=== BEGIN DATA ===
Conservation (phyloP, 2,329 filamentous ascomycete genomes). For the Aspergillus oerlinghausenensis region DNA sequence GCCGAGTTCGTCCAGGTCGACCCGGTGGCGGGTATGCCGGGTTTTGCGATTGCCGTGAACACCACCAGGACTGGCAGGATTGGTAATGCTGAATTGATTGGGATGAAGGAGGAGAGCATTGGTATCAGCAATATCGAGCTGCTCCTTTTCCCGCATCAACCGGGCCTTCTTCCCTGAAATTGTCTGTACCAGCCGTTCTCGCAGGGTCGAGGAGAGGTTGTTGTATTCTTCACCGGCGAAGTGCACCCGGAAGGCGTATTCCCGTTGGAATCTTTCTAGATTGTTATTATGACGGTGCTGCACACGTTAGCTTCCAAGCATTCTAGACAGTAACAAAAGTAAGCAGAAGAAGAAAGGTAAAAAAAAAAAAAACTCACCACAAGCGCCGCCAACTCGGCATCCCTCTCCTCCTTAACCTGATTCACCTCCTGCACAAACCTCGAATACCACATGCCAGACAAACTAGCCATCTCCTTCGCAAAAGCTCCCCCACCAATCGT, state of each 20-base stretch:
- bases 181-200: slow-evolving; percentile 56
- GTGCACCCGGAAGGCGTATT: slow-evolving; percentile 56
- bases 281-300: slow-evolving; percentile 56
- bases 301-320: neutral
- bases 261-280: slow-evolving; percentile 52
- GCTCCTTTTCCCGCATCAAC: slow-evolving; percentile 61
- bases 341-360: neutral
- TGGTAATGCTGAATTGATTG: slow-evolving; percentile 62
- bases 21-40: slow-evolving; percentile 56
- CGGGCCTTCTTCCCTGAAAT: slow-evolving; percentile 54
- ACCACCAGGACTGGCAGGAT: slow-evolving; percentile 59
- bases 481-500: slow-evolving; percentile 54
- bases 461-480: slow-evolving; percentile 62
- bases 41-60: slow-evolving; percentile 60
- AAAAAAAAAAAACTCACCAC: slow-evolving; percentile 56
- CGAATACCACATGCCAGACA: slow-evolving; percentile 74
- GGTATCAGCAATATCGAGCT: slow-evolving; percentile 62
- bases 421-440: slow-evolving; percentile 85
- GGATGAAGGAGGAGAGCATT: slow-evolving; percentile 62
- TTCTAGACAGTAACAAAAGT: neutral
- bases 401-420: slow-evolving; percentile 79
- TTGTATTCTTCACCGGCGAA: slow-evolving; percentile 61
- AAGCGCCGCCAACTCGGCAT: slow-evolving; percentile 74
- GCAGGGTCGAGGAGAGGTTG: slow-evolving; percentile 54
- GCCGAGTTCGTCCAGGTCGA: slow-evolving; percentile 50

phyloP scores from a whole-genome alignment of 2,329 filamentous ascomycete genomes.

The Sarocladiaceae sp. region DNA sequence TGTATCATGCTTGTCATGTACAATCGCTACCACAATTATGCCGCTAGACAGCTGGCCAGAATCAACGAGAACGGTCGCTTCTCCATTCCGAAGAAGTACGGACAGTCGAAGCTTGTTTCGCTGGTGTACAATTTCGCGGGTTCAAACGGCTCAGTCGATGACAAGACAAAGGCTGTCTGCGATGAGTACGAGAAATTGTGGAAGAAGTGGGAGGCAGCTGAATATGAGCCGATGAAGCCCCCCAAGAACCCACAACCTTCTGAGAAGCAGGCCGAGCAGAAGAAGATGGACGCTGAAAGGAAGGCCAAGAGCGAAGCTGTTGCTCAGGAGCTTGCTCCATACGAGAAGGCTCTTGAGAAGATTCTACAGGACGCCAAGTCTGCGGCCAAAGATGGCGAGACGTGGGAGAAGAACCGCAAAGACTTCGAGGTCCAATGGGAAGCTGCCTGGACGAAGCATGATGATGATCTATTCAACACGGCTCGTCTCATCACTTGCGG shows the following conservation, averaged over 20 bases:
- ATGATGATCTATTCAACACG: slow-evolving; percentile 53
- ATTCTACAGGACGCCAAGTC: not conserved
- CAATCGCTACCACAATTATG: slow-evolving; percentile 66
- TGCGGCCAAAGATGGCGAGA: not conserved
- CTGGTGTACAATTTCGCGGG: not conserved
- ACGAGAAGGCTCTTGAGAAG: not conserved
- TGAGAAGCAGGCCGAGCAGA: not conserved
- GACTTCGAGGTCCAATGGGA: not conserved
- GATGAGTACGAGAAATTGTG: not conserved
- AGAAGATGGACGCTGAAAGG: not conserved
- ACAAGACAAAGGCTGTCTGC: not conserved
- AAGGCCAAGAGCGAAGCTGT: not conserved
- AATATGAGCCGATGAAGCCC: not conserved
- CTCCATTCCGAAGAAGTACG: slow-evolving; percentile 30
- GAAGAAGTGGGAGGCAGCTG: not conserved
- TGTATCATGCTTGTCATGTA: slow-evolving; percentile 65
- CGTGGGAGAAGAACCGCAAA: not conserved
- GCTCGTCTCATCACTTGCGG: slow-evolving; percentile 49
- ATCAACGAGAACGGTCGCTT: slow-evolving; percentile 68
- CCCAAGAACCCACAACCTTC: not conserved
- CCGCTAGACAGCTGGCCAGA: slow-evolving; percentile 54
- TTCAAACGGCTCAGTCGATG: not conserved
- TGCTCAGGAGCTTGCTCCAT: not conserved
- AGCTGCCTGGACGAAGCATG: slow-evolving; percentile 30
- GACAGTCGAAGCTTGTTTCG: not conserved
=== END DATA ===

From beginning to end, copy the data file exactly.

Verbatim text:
Conservation (phyloP, 2,329 filamentous ascomycete genomes). For the Aspergillus oerlinghausenensis region DNA sequence GCCGAGTTCGTCCAGGTCGACCCGGTGGCGGGTATGCCGGGTTTTGCGATTGCCGTGAACACCACCAGGACTGGCAGGATTGGTAATGCTGAATTGATTGGGATGAAGGAGGAGAGCATTGGTATCAGCAATATCGAGCTGCTCCTTTTCCCGCATCAACCGGGCCTTCTTCCCTGAAATTGTCTGTACCAGCCGTTCTCGCAGGGTCGAGGAGAGGTTGTTGTATTCTTCACCGGCGAAGTGCACCCGGAAGGCGTATTCCCGTTGGAATCTTTCTAGATTGTTATTATGACGGTGCTGCACACGTTAGCTTCCAAGCATTCTAGACAGTAACAAAAGTAAGCAGAAGAAGAAAGGTAAAAAAAAAAAAAACTCACCACAAGCGCCGCCAACTCGGCATCCCTCTCCTCCTTAACCTGATTCACCTCCTGCACAAACCTCGAATACCACATGCCAGACAAACTAGCCATCTCCTTCGCAAAAGCTCCCCCACCAATCGT, state of each 20-base stretch:
- bases 181-200: slow-evolving; percentile 56
- GTGCACCCGGAAGGCGTATT: slow-evolving; percentile 56
- bases 281-300: slow-evolving; percentile 56
- bases 301-320: neutral
- bases 261-280: slow-evolving; percentile 52
- GCTCCTTTTCCCGCATCAAC: slow-evolving; percentile 61
- bases 341-360: neutral
- TGGTAATGCTGAATTGATTG: slow-evolving; percentile 62
- bases 21-40: slow-evolving; percentile 56
- CGGGCCTTCTTCCCTGAAAT: slow-evolving; percentile 54
- ACCACCAGGACTGGCAGGAT: slow-evolving; percentile 59
- bases 481-500: slow-evolving; percentile 54
- bases 461-480: slow-evolving; percentile 62
- bases 41-60: slow-evolving; percentile 60
- AAAAAAAAAAAACTCACCAC: slow-evolving; percentile 56
- CGAATACCACATGCCAGACA: slow-evolving; percentile 74
- GGTATCAGCAATATCGAGCT: slow-evolving; percentile 62
- bases 421-440: slow-evolving; percentile 85
- GGATGAAGGAGGAGAGCATT: slow-evolving; percentile 62
- TTCTAGACAGTAACAAAAGT: neutral
- bases 401-420: slow-evolving; percentile 79
- TTGTATTCTTCACCGGCGAA: slow-evolving; percentile 61
- AAGCGCCGCCAACTCGGCAT: slow-evolving; percentile 74
- GCAGGGTCGAGGAGAGGTTG: slow-evolving; percentile 54
- GCCGAGTTCGTCCAGGTCGA: slow-evolving; percentile 50

phyloP scores from a whole-genome alignment of 2,329 filamentous ascomycete genomes.

The Sarocladiaceae sp. region DNA sequence TGTATCATGCTTGTCATGTACAATCGCTACCACAATTATGCCGCTAGACAGCTGGCCAGAATCAACGAGAACGGTCGCTTCTCCATTCCGAAGAAGTACGGACAGTCGAAGCTTGTTTCGCTGGTGTACAATTTCGCGGGTTCAAACGGCTCAGTCGATGACAAGACAAAGGCTGTCTGCGATGAGTACGAGAAATTGTGGAAGAAGTGGGAGGCAGCTGAATATGAGCCGATGAAGCCCCCCAAGAACCCACAACCTTCTGAGAAGCAGGCCGAGCAGAAGAAGATGGACGCTGAAAGGAAGGCCAAGAGCGAAGCTGTTGCTCAGGAGCTTGCTCCATACGAGAAGGCTCTTGAGAAGATTCTACAGGACGCCAAGTCTGCGGCCAAAGATGGCGAGACGTGGGAGAAGAACCGCAAAGACTTCGAGGTCCAATGGGAAGCTGCCTGGACGAAGCATGATGATGATCTATTCAACACGGCTCGTCTCATCACTTGCGG shows the following conservation, averaged over 20 bases:
- ATGATGATCTATTCAACACG: slow-evolving; percentile 53
- ATTCTACAGGACGCCAAGTC: not conserved
- CAATCGCTACCACAATTATG: slow-evolving; percentile 66
- TGCGGCCAAAGATGGCGAGA: not conserved
- CTGGTGTACAATTTCGCGGG: not conserved
- ACGAGAAGGCTCTTGAGAAG: not conserved
- TGAGAAGCAGGCCGAGCAGA: not conserved
- GACTTCGAGGTCCAATGGGA: not conserved
- GATGAGTACGAGAAATTGTG: not conserved
- AGAAGATGGACGCTGAAAGG: not conserved
- ACAAGACAAAGGCTGTCTGC: not conserved
- AAGGCCAAGAGCGAAGCTGT: not conserved
- AATATGAGCCGATGAAGCCC: not conserved
- CTCCATTCCGAAGAAGTACG: slow-evolving; percentile 30
- GAAGAAGTGGGAGGCAGCTG: not conserved
- TGTATCATGCTTGTCATGTA: slow-evolving; percentile 65
- CGTGGGAGAAGAACCGCAAA: not conserved
- GCTCGTCTCATCACTTGCGG: slow-evolving; percentile 49
- ATCAACGAGAACGGTCGCTT: slow-evolving; percentile 68
- CCCAAGAACCCACAACCTTC: not conserved
- CCGCTAGACAGCTGGCCAGA: slow-evolving; percentile 54
- TTCAAACGGCTCAGTCGATG: not conserved
- TGCTCAGGAGCTTGCTCCAT: not conserved
- AGCTGCCTGGACGAAGCATG: slow-evolving; percentile 30
- GACAGTCGAAGCTTGTTTCG: not conserved